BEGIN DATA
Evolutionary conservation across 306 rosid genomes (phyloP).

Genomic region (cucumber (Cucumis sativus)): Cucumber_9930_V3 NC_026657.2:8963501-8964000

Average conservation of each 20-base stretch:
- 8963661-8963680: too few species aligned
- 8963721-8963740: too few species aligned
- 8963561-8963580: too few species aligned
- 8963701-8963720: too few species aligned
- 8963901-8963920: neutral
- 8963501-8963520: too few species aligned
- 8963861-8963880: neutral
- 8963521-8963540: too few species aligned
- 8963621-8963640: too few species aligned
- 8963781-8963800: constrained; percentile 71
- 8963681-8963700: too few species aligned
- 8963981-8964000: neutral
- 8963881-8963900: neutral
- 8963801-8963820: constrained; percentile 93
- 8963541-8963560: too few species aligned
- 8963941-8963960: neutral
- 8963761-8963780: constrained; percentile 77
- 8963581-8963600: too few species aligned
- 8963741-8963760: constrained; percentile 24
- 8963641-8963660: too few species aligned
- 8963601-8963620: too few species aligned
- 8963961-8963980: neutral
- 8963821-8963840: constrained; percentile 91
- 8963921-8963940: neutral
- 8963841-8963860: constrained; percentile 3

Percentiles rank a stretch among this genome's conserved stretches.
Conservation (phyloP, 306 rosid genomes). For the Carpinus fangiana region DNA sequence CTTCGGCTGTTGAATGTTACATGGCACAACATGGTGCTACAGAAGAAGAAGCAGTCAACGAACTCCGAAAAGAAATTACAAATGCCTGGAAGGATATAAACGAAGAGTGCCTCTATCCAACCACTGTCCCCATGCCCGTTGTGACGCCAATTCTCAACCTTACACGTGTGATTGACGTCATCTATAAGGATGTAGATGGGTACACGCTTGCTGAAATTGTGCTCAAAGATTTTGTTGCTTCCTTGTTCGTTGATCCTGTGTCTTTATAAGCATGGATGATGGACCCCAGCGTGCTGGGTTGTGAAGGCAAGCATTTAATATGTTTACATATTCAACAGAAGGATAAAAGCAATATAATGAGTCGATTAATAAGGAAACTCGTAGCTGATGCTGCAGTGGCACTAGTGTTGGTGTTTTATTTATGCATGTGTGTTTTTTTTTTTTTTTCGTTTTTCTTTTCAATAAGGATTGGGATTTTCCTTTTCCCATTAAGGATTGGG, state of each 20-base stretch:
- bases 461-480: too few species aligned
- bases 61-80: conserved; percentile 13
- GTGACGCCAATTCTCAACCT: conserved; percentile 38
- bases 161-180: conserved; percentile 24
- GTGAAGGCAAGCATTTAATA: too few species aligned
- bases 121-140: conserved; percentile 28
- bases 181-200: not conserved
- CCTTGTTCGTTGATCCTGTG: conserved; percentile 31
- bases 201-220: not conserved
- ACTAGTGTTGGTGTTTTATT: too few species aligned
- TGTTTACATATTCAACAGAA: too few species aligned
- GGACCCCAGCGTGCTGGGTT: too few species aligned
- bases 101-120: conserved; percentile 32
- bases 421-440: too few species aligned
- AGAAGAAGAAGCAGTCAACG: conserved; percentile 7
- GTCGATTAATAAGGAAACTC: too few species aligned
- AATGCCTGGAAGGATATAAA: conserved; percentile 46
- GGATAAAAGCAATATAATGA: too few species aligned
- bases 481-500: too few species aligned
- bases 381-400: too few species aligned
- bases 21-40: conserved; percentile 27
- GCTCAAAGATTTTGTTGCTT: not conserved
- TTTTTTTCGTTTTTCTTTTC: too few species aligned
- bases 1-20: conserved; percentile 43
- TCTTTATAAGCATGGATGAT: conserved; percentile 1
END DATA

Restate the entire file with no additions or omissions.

Evolutionary conservation across 306 rosid genomes (phyloP).

Genomic region (cucumber (Cucumis sativus)): Cucumber_9930_V3 NC_026657.2:8963501-8964000

Average conservation of each 20-base stretch:
- 8963661-8963680: too few species aligned
- 8963721-8963740: too few species aligned
- 8963561-8963580: too few species aligned
- 8963701-8963720: too few species aligned
- 8963901-8963920: neutral
- 8963501-8963520: too few species aligned
- 8963861-8963880: neutral
- 8963521-8963540: too few species aligned
- 8963621-8963640: too few species aligned
- 8963781-8963800: constrained; percentile 71
- 8963681-8963700: too few species aligned
- 8963981-8964000: neutral
- 8963881-8963900: neutral
- 8963801-8963820: constrained; percentile 93
- 8963541-8963560: too few species aligned
- 8963941-8963960: neutral
- 8963761-8963780: constrained; percentile 77
- 8963581-8963600: too few species aligned
- 8963741-8963760: constrained; percentile 24
- 8963641-8963660: too few species aligned
- 8963601-8963620: too few species aligned
- 8963961-8963980: neutral
- 8963821-8963840: constrained; percentile 91
- 8963921-8963940: neutral
- 8963841-8963860: constrained; percentile 3

Percentiles rank a stretch among this genome's conserved stretches.
Conservation (phyloP, 306 rosid genomes). For the Carpinus fangiana region DNA sequence CTTCGGCTGTTGAATGTTACATGGCACAACATGGTGCTACAGAAGAAGAAGCAGTCAACGAACTCCGAAAAGAAATTACAAATGCCTGGAAGGATATAAACGAAGAGTGCCTCTATCCAACCACTGTCCCCATGCCCGTTGTGACGCCAATTCTCAACCTTACACGTGTGATTGACGTCATCTATAAGGATGTAGATGGGTACACGCTTGCTGAAATTGTGCTCAAAGATTTTGTTGCTTCCTTGTTCGTTGATCCTGTGTCTTTATAAGCATGGATGATGGACCCCAGCGTGCTGGGTTGTGAAGGCAAGCATTTAATATGTTTACATATTCAACAGAAGGATAAAAGCAATATAATGAGTCGATTAATAAGGAAACTCGTAGCTGATGCTGCAGTGGCACTAGTGTTGGTGTTTTATTTATGCATGTGTGTTTTTTTTTTTTTTTCGTTTTTCTTTTCAATAAGGATTGGGATTTTCCTTTTCCCATTAAGGATTGGG, state of each 20-base stretch:
- bases 461-480: too few species aligned
- bases 61-80: conserved; percentile 13
- GTGACGCCAATTCTCAACCT: conserved; percentile 38
- bases 161-180: conserved; percentile 24
- GTGAAGGCAAGCATTTAATA: too few species aligned
- bases 121-140: conserved; percentile 28
- bases 181-200: not conserved
- CCTTGTTCGTTGATCCTGTG: conserved; percentile 31
- bases 201-220: not conserved
- ACTAGTGTTGGTGTTTTATT: too few species aligned
- TGTTTACATATTCAACAGAA: too few species aligned
- GGACCCCAGCGTGCTGGGTT: too few species aligned
- bases 101-120: conserved; percentile 32
- bases 421-440: too few species aligned
- AGAAGAAGAAGCAGTCAACG: conserved; percentile 7
- GTCGATTAATAAGGAAACTC: too few species aligned
- AATGCCTGGAAGGATATAAA: conserved; percentile 46
- GGATAAAAGCAATATAATGA: too few species aligned
- bases 481-500: too few species aligned
- bases 381-400: too few species aligned
- bases 21-40: conserved; percentile 27
- GCTCAAAGATTTTGTTGCTT: not conserved
- TTTTTTTCGTTTTTCTTTTC: too few species aligned
- bases 1-20: conserved; percentile 43
- TCTTTATAAGCATGGATGAT: conserved; percentile 1